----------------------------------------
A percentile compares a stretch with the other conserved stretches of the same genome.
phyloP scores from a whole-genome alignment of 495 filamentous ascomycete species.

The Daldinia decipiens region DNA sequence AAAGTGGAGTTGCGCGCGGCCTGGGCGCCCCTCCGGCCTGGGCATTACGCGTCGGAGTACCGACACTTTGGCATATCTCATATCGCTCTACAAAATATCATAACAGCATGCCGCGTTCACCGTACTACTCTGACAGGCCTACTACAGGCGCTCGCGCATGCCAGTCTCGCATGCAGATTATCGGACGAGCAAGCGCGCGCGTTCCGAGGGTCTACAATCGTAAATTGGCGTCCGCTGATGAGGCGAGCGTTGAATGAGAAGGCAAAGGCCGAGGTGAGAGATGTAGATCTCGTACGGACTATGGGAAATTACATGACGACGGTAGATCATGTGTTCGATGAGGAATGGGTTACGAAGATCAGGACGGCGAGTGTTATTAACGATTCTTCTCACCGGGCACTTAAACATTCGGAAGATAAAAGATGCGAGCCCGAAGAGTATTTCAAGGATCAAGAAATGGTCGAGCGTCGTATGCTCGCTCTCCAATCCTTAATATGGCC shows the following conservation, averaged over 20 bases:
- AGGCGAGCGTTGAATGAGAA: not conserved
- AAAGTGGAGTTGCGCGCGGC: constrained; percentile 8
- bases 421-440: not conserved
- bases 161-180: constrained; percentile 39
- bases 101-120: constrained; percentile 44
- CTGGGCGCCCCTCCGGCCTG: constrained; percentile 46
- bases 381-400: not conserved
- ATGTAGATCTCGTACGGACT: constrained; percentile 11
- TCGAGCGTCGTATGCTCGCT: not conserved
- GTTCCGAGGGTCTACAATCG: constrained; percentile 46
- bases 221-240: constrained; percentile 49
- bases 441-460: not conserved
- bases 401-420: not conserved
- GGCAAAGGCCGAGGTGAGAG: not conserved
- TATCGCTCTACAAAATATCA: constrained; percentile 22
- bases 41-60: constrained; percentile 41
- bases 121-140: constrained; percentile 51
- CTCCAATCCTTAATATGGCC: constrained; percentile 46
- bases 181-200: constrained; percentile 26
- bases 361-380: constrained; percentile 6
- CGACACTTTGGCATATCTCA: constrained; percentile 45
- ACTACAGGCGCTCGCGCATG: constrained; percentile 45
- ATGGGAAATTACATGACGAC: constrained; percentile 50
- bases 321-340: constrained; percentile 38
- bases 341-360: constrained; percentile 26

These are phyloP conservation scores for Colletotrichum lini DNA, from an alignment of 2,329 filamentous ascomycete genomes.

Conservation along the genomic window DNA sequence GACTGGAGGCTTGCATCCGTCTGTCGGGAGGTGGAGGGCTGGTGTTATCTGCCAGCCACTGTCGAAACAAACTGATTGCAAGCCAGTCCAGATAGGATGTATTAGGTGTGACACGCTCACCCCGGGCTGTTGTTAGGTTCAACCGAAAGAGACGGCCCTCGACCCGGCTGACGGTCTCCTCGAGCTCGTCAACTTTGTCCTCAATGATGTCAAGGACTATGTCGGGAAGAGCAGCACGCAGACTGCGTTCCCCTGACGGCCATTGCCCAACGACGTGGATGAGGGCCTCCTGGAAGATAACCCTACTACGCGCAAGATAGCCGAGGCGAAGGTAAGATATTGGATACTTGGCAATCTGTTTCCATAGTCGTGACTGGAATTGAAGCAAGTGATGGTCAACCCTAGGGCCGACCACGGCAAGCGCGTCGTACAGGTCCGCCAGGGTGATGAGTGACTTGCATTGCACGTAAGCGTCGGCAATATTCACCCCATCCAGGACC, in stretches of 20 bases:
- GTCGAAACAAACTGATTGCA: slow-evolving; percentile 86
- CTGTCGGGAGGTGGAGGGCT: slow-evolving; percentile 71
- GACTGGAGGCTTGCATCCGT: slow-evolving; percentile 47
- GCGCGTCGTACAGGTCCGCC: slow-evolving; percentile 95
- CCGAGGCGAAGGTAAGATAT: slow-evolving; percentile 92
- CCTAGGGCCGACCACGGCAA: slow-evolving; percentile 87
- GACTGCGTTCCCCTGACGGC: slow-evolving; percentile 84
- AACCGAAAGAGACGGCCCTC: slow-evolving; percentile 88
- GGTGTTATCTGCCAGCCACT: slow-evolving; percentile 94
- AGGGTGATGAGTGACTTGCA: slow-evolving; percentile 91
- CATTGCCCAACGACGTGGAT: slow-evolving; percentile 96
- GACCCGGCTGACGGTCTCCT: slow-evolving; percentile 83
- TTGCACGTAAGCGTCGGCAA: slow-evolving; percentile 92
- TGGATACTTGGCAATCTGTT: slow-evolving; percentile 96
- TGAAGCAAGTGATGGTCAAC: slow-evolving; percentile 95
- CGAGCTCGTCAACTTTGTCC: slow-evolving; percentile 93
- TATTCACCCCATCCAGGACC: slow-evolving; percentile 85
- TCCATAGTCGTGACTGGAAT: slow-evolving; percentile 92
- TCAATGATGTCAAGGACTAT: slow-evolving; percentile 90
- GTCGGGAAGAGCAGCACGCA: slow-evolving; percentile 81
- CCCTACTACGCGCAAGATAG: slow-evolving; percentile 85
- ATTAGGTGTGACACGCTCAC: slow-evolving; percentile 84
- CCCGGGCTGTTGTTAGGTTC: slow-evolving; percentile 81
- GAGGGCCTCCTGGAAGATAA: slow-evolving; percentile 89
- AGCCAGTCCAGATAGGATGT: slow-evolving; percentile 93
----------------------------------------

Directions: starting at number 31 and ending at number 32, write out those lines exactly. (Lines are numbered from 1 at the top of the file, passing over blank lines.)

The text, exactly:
- GTCGAAACAAACTGATTGCA: slow-evolving; percentile 86
- CTGTCGGGAGGTGGAGGGCT: slow-evolving; percentile 71